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He announced that Nikolay Vsyevolodovitch had suddenly arrived that morning by the early train, and was now at Skvoreshniki but "in such a state that his honour did not answer any questions, walked through all the rooms and shut himself up in his own wing...." "Though I received no orders I thought it best to come and inform you," Alexey Yegorytch concluded with a very significant expression.

He remembered how before starting for Moscow he had once said to his cowman Nikolay, a simple-hearted peasant, whom he liked talking to: "Well, Nikolay! I mean to get married," and how Nikolay had promptly answered, as of a matter on which there could be no possible doubt: "And high time too, Konstantin Demitrievitch." But marriage had now become further off than ever.

They recollected every farthing and included it in the reckoning. Nikolay Parfenovitch hurriedly added up the total. “With this eight hundred you must have had about fifteen hundred at first?” “I suppose so,” snapped Mitya. “How is it they all assert there was much more?” “Let them assert it.” “But you asserted it yourself.” “Yes, I did, too.”

Nikolay Vsyevolodovitch, you said just now that you had been expressly informed; surely Stepan Trofimovitch hasn't written to you in the same style?" "I did get a very harmless and... and... very generous letter from him...." "You hesitate, you pick out your words. That's enough! Stepan Trofimovitch, I request a great favour from you." She suddenly turned to him with flashing eyes.

The little sandy paths were wet and slippery. Alexey Yegoryvitch walked along as he was, bareheaded, in his swallow-tail coat, lighting up the path for about three steps before them with the lantern. "Won't it be noticed?" Nikolay Vsyevolodovitch asked suddenly. "Not from the windows. Besides I have seen to all that already," the old servant answered in quiet and measured tones.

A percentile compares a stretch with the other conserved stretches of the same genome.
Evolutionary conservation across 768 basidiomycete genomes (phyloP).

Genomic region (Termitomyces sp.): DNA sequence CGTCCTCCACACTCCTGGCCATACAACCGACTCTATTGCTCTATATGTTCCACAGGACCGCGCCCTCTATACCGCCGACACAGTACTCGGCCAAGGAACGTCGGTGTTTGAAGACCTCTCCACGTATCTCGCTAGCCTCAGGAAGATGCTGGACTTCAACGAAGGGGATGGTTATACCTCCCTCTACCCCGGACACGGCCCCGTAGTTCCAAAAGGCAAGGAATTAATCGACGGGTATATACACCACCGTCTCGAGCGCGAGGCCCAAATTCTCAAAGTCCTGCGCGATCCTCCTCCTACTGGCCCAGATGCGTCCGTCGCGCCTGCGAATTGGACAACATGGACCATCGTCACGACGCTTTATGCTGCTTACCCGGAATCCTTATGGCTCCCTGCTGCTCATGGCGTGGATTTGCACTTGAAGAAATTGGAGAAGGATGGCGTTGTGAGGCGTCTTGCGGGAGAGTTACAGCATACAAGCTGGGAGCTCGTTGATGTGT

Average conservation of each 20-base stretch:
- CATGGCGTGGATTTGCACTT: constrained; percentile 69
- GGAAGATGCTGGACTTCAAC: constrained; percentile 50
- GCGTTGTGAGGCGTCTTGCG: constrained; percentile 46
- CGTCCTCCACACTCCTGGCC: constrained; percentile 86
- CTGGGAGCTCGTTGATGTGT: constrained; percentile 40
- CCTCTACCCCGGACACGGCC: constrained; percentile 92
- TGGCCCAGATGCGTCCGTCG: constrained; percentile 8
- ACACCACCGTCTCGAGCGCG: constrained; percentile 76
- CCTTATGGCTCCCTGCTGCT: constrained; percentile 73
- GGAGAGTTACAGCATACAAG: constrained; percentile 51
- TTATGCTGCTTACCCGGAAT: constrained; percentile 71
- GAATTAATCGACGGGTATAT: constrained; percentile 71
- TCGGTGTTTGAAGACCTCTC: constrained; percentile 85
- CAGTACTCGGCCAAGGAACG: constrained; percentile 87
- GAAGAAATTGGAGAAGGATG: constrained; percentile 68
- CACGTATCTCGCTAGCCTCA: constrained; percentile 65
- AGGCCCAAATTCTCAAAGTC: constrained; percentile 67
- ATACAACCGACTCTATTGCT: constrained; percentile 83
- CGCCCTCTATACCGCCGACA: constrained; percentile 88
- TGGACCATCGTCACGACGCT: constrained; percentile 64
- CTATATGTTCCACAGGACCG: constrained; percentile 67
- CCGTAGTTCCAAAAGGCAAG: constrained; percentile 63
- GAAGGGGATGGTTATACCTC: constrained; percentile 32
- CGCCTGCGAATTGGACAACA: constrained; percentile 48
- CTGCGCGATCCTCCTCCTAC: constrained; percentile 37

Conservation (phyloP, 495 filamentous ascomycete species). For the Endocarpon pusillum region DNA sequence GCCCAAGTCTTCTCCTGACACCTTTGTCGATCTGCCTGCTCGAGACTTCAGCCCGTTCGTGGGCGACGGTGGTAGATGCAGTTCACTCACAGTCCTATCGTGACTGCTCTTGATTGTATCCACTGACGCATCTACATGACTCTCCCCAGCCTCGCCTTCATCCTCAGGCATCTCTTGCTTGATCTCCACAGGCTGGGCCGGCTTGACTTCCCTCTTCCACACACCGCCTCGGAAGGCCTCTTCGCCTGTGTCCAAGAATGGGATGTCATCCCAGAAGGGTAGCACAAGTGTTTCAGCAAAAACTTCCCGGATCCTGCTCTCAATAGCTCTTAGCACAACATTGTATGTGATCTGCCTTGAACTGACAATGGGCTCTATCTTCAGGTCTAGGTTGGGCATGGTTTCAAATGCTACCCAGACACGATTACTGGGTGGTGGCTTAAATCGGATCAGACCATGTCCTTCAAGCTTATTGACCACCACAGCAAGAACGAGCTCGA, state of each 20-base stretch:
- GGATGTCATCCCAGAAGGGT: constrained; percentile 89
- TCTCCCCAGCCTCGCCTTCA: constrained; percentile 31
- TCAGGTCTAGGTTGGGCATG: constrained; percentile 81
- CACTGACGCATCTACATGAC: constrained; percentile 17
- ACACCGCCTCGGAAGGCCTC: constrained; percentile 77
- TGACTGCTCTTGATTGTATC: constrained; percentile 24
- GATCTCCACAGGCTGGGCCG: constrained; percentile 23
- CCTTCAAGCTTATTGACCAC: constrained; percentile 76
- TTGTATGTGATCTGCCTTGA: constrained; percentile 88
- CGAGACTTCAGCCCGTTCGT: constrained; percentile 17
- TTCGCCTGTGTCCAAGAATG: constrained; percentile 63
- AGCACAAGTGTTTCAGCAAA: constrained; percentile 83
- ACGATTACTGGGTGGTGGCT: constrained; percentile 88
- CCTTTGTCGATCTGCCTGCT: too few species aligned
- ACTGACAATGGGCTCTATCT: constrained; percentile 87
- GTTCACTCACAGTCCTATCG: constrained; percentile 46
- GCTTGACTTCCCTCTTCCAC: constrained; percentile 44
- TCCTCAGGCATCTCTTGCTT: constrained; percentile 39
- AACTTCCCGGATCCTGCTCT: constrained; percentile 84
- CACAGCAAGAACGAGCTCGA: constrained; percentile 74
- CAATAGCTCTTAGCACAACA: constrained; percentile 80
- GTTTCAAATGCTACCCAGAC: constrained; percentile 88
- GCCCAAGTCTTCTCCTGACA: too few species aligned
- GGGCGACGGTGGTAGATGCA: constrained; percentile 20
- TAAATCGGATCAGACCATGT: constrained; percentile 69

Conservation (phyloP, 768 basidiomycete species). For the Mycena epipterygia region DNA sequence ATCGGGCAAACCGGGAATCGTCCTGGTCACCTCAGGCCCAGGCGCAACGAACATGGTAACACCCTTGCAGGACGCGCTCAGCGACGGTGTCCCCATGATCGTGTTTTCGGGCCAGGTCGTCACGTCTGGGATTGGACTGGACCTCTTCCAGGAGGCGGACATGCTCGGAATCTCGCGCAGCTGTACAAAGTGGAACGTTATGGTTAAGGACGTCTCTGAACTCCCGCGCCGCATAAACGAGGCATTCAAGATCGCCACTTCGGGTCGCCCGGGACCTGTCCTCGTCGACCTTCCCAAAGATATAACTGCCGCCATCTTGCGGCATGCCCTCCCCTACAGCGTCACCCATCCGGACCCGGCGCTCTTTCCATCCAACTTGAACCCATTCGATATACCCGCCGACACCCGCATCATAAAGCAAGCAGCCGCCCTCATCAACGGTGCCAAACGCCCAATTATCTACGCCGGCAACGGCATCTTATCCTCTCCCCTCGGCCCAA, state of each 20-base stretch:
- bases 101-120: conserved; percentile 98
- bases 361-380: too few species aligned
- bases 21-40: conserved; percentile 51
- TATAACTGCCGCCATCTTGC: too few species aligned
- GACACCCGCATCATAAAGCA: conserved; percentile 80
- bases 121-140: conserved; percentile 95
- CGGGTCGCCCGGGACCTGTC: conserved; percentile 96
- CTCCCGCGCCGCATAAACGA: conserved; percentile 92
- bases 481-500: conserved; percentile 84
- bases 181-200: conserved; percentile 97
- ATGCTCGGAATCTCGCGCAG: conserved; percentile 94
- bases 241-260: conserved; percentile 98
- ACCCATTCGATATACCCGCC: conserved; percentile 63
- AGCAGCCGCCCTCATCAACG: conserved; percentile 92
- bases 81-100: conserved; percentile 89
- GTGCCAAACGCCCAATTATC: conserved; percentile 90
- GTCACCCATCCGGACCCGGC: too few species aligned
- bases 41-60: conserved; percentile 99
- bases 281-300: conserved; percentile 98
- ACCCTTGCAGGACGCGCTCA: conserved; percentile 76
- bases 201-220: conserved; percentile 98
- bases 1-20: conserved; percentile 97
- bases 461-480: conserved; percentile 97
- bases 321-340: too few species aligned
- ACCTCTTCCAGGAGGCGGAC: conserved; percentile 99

The doctor who was with us told us, after seeing him, that he may possibly not outlive the night.” “Well, if that’s so, the devil must have killed him,” broke suddenly from Mitya, as though until that moment he had been asking himself: “Was it Smerdyakov or not?” “We will come back to this later,” Nikolay Parfenovitch decided. “Now, wouldn’t you like to continue your statement?”

I've cheered you on your way." "Be off!" "But do you know the way here? There are all sorts of turnings.... I could guide you; for this town is for all the world as though the devil carried it in his basket and dropped it in bits here and there." "I'll tie you up!" said Nikolay Vsyevolodovitch, turning upon him menacingly.

It had not come by post, but had been put in Alexey Yegorytch's hand in Skvoreshniki by some unknown person. And Alexey Yegorytch had immediately set off and put it into her hands himself and had then returned to Skvoreshniki. For a long while Darya Pavlovna gazed at the letter with a beating heart, and dared not open it. She knew from whom it came: the writer was Nikolay Stavrogin.

Struck by man's daring, she would ask him incredulously, "Is it possible?" Quietly, with unshakable confidence in the truth of his prophecies, Nikolay peered with his kind eyes through his glasses into the mother's face, and told her stories of the future. "There is no measure to the desires of man; and his power is inexhaustible," he said.

Not that I murmur exactly; for I dare not, I dare not, but only because I've been devoured with impatience all the week... to have things settled at last." "How so?" "To hear my fate, Nikolay Vsyevolodovitch. Please sit down." He bowed, pointing to a seat by the table, before the sofa. Nikolay Vsyevolodovitch looked round. The room was tiny and low-pitched.